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You are Viewing an Archived IssuePosted: 06/09/10
GAZEBO UPGRADE. Above, from left, Romeo Lions Club members Bob Hart, Tim Schamante and Mark Huss work to rip out old, rotting floorboards from the Village Park gazebo on May 22. Below, Romeo Lions Club President-Elect Paul Lozzi installs pressure-treated planks as part of the restoration project held by the Lions and Parks and Recreation Department.
(Photos courtesy of Betty Bucsek)
Romeo Lions renovate
Village Park gazebo
by CHRIS GRAYA group of dedicated individuals did the lion's share of the work in restoring the Village Park's iconic gazebo.
Observer Staff Writer
Around 7 a.m. on May 22, 17 members of the Romeo Lions Club rolled up their sleeves and went to work for 10 straight hours to restore the gazebo.
Lions Club President-Elect Paul Lozzi said the structure's wood had been rotting over the years, and numerous drawings and carvings found all over the gazebo had left it in bad shape.
"The Lions built it so many years ago, and when we looked at it we decided it was in disrepair and wanted to take care of it," said Lozzi. "It's something we did because we want it to stay nice for the town."
The original gazebo was designed by Lion Tom Trobovich in 1990 and dedicated in June 1991.
The project, jointly sponsored by the Lions and the Romeo-Washington-Bruce Parks and Recreation Department, removed the floor deck, seats, staircases and railings and replaced them with pressure treated materials.
Clara Russell, Parks and Recreation director, said the disrepair of the gazebo is in part from teenagers who vandalize it, whether it's carving initials or using skateboards or bikes on it.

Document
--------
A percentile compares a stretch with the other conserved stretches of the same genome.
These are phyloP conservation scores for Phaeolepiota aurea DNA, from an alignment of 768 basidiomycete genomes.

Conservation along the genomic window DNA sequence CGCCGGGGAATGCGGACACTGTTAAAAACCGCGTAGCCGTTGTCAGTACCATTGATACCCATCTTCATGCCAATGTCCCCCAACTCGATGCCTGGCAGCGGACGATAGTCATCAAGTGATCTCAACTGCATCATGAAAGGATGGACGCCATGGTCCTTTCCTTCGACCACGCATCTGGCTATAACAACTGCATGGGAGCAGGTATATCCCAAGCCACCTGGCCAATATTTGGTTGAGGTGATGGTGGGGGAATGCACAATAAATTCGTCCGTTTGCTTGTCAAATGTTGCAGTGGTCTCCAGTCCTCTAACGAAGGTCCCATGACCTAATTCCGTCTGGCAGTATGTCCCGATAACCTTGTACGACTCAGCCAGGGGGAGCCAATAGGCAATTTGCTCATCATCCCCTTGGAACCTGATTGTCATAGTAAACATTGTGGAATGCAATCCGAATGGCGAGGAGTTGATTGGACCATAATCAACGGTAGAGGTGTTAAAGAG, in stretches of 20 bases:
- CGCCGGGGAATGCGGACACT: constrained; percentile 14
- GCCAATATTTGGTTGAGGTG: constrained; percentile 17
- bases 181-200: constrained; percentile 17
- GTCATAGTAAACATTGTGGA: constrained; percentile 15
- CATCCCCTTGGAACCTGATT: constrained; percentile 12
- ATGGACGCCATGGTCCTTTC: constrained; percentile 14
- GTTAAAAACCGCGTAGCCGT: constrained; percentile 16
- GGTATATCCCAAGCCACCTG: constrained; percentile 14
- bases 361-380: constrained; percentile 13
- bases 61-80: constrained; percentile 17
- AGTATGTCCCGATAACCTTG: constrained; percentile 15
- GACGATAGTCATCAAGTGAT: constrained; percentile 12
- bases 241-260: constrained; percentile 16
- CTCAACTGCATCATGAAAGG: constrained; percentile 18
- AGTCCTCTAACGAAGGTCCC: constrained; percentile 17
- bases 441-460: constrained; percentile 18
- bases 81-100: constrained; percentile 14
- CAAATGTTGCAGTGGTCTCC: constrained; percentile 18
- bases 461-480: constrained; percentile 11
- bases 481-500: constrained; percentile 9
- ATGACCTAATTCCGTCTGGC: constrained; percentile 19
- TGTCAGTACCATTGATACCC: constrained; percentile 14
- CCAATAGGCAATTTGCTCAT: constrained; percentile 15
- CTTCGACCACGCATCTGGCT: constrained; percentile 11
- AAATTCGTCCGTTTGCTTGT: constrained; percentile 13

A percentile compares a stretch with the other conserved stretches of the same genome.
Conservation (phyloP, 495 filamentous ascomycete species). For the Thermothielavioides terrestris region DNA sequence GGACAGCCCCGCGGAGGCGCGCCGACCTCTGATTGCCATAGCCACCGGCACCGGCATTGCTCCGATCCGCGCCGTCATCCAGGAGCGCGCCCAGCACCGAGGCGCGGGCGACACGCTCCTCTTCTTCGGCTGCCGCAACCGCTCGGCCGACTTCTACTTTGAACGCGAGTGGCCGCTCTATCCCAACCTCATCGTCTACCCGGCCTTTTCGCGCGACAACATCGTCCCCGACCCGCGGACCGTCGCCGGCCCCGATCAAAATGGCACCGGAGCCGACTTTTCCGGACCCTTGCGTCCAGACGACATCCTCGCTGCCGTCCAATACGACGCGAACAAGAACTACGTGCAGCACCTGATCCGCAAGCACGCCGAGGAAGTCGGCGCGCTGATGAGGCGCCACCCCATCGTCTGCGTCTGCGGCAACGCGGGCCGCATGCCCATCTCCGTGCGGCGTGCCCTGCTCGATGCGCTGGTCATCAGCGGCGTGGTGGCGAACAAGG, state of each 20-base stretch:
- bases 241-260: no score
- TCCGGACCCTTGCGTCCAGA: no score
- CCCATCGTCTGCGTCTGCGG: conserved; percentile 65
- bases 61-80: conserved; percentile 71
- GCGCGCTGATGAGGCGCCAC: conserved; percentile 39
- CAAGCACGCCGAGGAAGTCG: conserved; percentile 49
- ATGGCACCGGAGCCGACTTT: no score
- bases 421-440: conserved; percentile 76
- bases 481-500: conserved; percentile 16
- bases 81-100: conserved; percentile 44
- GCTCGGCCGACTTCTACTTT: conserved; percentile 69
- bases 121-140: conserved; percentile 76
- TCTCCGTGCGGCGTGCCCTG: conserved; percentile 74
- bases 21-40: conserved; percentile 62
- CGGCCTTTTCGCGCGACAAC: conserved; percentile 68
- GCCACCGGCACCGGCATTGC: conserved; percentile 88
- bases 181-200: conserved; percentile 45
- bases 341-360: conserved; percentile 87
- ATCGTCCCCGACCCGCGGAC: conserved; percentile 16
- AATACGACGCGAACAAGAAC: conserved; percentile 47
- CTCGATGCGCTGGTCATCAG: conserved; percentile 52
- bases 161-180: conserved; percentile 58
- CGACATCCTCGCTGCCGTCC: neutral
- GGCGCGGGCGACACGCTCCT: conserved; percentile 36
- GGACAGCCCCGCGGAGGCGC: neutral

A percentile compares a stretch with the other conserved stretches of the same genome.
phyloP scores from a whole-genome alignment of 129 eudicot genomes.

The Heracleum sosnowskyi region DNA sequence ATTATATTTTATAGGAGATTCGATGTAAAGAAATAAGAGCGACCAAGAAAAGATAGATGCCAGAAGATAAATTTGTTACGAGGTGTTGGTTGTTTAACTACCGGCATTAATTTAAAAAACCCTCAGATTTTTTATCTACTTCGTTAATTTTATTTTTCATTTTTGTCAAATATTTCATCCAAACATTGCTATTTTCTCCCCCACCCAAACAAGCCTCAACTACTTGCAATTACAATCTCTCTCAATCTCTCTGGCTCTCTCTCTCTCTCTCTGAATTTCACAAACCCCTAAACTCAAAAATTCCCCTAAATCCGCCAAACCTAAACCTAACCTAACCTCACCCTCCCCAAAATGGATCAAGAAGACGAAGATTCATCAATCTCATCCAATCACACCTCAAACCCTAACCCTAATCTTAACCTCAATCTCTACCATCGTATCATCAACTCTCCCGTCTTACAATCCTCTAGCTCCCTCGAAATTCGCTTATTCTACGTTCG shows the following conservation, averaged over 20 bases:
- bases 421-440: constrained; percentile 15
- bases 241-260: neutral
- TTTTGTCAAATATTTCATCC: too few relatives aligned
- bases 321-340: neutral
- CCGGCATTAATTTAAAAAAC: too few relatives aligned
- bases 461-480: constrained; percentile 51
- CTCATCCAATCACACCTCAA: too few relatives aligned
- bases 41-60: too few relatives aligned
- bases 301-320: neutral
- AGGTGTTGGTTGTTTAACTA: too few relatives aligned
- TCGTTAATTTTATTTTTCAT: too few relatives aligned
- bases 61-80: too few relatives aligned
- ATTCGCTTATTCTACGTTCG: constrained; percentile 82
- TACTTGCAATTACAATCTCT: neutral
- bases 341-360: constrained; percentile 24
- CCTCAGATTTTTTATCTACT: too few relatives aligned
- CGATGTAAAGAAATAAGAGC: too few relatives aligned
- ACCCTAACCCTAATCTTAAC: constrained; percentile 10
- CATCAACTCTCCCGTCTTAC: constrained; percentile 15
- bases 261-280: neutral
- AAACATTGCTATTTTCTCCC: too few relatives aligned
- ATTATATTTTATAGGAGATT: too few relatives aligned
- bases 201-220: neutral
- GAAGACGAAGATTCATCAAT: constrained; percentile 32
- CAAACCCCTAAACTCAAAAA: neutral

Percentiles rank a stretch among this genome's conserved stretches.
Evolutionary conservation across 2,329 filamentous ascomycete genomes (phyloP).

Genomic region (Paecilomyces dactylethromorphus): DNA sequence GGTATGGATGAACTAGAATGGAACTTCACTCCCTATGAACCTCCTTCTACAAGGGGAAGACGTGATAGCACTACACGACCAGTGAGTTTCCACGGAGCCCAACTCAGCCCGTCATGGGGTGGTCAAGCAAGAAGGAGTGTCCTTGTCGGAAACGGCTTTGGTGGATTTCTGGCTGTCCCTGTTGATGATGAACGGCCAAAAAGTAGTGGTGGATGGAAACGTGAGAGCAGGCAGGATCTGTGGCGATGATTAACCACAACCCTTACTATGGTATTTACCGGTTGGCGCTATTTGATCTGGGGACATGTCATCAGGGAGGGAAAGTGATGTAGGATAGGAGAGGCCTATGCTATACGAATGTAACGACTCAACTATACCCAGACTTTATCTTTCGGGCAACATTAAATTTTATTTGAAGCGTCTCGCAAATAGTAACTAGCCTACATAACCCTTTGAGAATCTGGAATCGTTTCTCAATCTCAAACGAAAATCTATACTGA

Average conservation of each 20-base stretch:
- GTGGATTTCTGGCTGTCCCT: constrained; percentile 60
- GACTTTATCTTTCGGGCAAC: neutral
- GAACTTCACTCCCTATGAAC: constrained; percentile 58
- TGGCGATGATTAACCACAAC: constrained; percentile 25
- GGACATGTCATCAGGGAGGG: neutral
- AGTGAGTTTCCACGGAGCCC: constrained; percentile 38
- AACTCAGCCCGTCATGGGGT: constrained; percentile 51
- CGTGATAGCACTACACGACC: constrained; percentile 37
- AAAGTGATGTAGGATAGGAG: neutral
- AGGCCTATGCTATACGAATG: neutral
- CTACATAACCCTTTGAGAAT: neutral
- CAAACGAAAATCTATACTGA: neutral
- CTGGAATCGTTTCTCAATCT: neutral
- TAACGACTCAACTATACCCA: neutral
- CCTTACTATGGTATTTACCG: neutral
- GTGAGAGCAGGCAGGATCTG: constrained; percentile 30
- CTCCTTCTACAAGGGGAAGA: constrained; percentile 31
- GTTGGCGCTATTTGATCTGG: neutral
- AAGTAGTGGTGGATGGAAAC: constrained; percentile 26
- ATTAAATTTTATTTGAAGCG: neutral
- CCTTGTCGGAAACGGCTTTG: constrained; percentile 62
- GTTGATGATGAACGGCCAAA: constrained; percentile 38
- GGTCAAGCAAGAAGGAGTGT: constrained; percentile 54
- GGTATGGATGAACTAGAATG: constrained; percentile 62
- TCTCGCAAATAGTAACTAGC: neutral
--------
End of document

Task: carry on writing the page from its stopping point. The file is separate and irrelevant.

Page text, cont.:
"We just need the community to keep a watch out for it," she said. "It's only a few people who, sadly, make it ugly."
She said she was grateful the Lions stepped forward, as the department has considered knocking down the structure and building a patio in its place.
"The thought process was, if there was a patio there was nothing to vandalize," she said. "That gazebo makes that park, so I'm glad they took the initiative and were happy to come out and help."
Parks and Recreation agreed to refinish the structure once the Lions Club completed its work.
Lozzi pointed out two Lions members in particular for their contributions. Jim Probst, owner of Busy Bee Disposal, donated a dumpster that the Lions used to get rid of the old materials, while Kelly Youngblood, owner of Main Street Bar and Grill, provided refreshments and the use of her facilities.
Aside the gazebo, other projects the Romeo Lions have tackled this year include a donation to the renovation of the village clock, a $6,000 scholarship for a Romeo High School student and its annual white cane/leaderdogs fundraising event.
"We do bring in some money, but we like to put it back out into the community," Lozzi said.